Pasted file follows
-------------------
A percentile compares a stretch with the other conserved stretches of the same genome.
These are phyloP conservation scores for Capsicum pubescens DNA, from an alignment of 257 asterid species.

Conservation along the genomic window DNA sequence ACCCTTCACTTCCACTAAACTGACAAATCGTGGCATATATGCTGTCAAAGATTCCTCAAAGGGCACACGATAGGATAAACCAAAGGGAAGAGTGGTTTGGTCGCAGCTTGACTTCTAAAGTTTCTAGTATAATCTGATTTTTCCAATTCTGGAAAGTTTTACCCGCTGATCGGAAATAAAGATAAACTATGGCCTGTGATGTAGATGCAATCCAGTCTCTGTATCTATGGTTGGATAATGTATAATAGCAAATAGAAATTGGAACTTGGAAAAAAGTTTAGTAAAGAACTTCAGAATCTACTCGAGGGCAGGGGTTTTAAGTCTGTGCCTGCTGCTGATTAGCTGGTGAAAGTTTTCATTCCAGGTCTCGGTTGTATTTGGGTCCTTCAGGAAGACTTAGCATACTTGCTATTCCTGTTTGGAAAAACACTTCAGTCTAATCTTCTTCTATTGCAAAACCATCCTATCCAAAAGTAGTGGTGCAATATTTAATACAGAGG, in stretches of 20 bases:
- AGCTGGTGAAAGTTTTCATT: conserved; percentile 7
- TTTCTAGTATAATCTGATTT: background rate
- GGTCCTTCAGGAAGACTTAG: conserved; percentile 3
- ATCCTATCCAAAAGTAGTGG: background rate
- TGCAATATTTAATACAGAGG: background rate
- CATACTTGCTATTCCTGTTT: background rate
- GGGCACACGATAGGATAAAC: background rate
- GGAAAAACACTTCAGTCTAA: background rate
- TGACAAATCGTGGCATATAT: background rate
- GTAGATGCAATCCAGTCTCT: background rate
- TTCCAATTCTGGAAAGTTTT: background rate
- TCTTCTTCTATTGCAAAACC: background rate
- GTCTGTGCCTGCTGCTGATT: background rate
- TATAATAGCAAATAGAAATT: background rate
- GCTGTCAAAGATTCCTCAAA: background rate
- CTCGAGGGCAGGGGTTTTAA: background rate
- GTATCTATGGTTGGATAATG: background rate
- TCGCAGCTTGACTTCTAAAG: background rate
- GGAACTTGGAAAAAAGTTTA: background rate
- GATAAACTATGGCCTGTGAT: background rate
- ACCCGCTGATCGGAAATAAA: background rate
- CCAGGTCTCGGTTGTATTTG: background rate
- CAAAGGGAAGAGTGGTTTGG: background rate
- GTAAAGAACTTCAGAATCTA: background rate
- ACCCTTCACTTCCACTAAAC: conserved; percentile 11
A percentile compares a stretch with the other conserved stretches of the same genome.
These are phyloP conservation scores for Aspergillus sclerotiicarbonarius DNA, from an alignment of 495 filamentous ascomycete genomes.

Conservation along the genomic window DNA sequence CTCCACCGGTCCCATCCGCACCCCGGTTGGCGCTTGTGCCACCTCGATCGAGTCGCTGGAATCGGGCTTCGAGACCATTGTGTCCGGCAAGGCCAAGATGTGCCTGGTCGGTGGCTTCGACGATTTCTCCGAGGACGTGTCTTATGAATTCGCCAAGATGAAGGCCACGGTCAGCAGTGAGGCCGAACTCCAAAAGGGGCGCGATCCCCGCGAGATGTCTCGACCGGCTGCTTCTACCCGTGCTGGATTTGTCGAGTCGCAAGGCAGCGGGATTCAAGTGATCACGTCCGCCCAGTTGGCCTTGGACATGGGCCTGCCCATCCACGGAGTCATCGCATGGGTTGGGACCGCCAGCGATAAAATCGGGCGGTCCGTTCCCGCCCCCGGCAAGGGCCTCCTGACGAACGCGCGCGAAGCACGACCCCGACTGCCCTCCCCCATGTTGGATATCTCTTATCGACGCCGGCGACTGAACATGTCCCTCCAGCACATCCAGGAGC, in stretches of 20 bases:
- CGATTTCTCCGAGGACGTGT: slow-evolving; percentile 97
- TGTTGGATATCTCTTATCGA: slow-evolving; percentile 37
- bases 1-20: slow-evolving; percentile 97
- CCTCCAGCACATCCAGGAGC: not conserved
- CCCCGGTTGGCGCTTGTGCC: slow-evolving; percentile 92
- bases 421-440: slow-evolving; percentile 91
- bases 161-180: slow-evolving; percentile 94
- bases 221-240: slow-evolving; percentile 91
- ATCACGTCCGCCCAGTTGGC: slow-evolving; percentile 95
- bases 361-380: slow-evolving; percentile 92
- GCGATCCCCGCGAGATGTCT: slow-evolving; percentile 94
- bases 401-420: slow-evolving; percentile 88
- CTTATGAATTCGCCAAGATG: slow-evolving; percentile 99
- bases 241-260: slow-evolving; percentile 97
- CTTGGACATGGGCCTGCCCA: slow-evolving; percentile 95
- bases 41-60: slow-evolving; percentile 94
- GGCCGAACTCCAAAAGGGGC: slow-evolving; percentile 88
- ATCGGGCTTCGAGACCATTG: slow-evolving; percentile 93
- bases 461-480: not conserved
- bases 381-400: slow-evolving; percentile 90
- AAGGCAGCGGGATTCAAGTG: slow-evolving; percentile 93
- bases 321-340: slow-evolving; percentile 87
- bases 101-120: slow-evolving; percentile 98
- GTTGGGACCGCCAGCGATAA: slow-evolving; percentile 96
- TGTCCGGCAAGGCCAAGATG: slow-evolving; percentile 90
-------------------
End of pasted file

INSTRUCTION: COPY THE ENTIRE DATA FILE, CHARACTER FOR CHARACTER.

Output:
A percentile compares a stretch with the other conserved stretches of the same genome.
These are phyloP conservation scores for Capsicum pubescens DNA, from an alignment of 257 asterid species.

Conservation along the genomic window DNA sequence ACCCTTCACTTCCACTAAACTGACAAATCGTGGCATATATGCTGTCAAAGATTCCTCAAAGGGCACACGATAGGATAAACCAAAGGGAAGAGTGGTTTGGTCGCAGCTTGACTTCTAAAGTTTCTAGTATAATCTGATTTTTCCAATTCTGGAAAGTTTTACCCGCTGATCGGAAATAAAGATAAACTATGGCCTGTGATGTAGATGCAATCCAGTCTCTGTATCTATGGTTGGATAATGTATAATAGCAAATAGAAATTGGAACTTGGAAAAAAGTTTAGTAAAGAACTTCAGAATCTACTCGAGGGCAGGGGTTTTAAGTCTGTGCCTGCTGCTGATTAGCTGGTGAAAGTTTTCATTCCAGGTCTCGGTTGTATTTGGGTCCTTCAGGAAGACTTAGCATACTTGCTATTCCTGTTTGGAAAAACACTTCAGTCTAATCTTCTTCTATTGCAAAACCATCCTATCCAAAAGTAGTGGTGCAATATTTAATACAGAGG, in stretches of 20 bases:
- AGCTGGTGAAAGTTTTCATT: conserved; percentile 7
- TTTCTAGTATAATCTGATTT: background rate
- GGTCCTTCAGGAAGACTTAG: conserved; percentile 3
- ATCCTATCCAAAAGTAGTGG: background rate
- TGCAATATTTAATACAGAGG: background rate
- CATACTTGCTATTCCTGTTT: background rate
- GGGCACACGATAGGATAAAC: background rate
- GGAAAAACACTTCAGTCTAA: background rate
- TGACAAATCGTGGCATATAT: background rate
- GTAGATGCAATCCAGTCTCT: background rate
- TTCCAATTCTGGAAAGTTTT: background rate
- TCTTCTTCTATTGCAAAACC: background rate
- GTCTGTGCCTGCTGCTGATT: background rate
- TATAATAGCAAATAGAAATT: background rate
- GCTGTCAAAGATTCCTCAAA: background rate
- CTCGAGGGCAGGGGTTTTAA: background rate
- GTATCTATGGTTGGATAATG: background rate
- TCGCAGCTTGACTTCTAAAG: background rate
- GGAACTTGGAAAAAAGTTTA: background rate
- GATAAACTATGGCCTGTGAT: background rate
- ACCCGCTGATCGGAAATAAA: background rate
- CCAGGTCTCGGTTGTATTTG: background rate
- CAAAGGGAAGAGTGGTTTGG: background rate
- GTAAAGAACTTCAGAATCTA: background rate
- ACCCTTCACTTCCACTAAAC: conserved; percentile 11
A percentile compares a stretch with the other conserved stretches of the same genome.
These are phyloP conservation scores for Aspergillus sclerotiicarbonarius DNA, from an alignment of 495 filamentous ascomycete genomes.

Conservation along the genomic window DNA sequence CTCCACCGGTCCCATCCGCACCCCGGTTGGCGCTTGTGCCACCTCGATCGAGTCGCTGGAATCGGGCTTCGAGACCATTGTGTCCGGCAAGGCCAAGATGTGCCTGGTCGGTGGCTTCGACGATTTCTCCGAGGACGTGTCTTATGAATTCGCCAAGATGAAGGCCACGGTCAGCAGTGAGGCCGAACTCCAAAAGGGGCGCGATCCCCGCGAGATGTCTCGACCGGCTGCTTCTACCCGTGCTGGATTTGTCGAGTCGCAAGGCAGCGGGATTCAAGTGATCACGTCCGCCCAGTTGGCCTTGGACATGGGCCTGCCCATCCACGGAGTCATCGCATGGGTTGGGACCGCCAGCGATAAAATCGGGCGGTCCGTTCCCGCCCCCGGCAAGGGCCTCCTGACGAACGCGCGCGAAGCACGACCCCGACTGCCCTCCCCCATGTTGGATATCTCTTATCGACGCCGGCGACTGAACATGTCCCTCCAGCACATCCAGGAGC, in stretches of 20 bases:
- CGATTTCTCCGAGGACGTGT: slow-evolving; percentile 97
- TGTTGGATATCTCTTATCGA: slow-evolving; percentile 37
- bases 1-20: slow-evolving; percentile 97
- CCTCCAGCACATCCAGGAGC: not conserved
- CCCCGGTTGGCGCTTGTGCC: slow-evolving; percentile 92
- bases 421-440: slow-evolving; percentile 91
- bases 161-180: slow-evolving; percentile 94
- bases 221-240: slow-evolving; percentile 91
- ATCACGTCCGCCCAGTTGGC: slow-evolving; percentile 95
- bases 361-380: slow-evolving; percentile 92
- GCGATCCCCGCGAGATGTCT: slow-evolving; percentile 94
- bases 401-420: slow-evolving; percentile 88
- CTTATGAATTCGCCAAGATG: slow-evolving; percentile 99
- bases 241-260: slow-evolving; percentile 97
- CTTGGACATGGGCCTGCCCA: slow-evolving; percentile 95
- bases 41-60: slow-evolving; percentile 94
- GGCCGAACTCCAAAAGGGGC: slow-evolving; percentile 88
- ATCGGGCTTCGAGACCATTG: slow-evolving; percentile 93
- bases 461-480: not conserved
- bases 381-400: slow-evolving; percentile 90
- AAGGCAGCGGGATTCAAGTG: slow-evolving; percentile 93
- bases 321-340: slow-evolving; percentile 87
- bases 101-120: slow-evolving; percentile 98
- GTTGGGACCGCCAGCGATAA: slow-evolving; percentile 96
- TGTCCGGCAAGGCCAAGATG: slow-evolving; percentile 90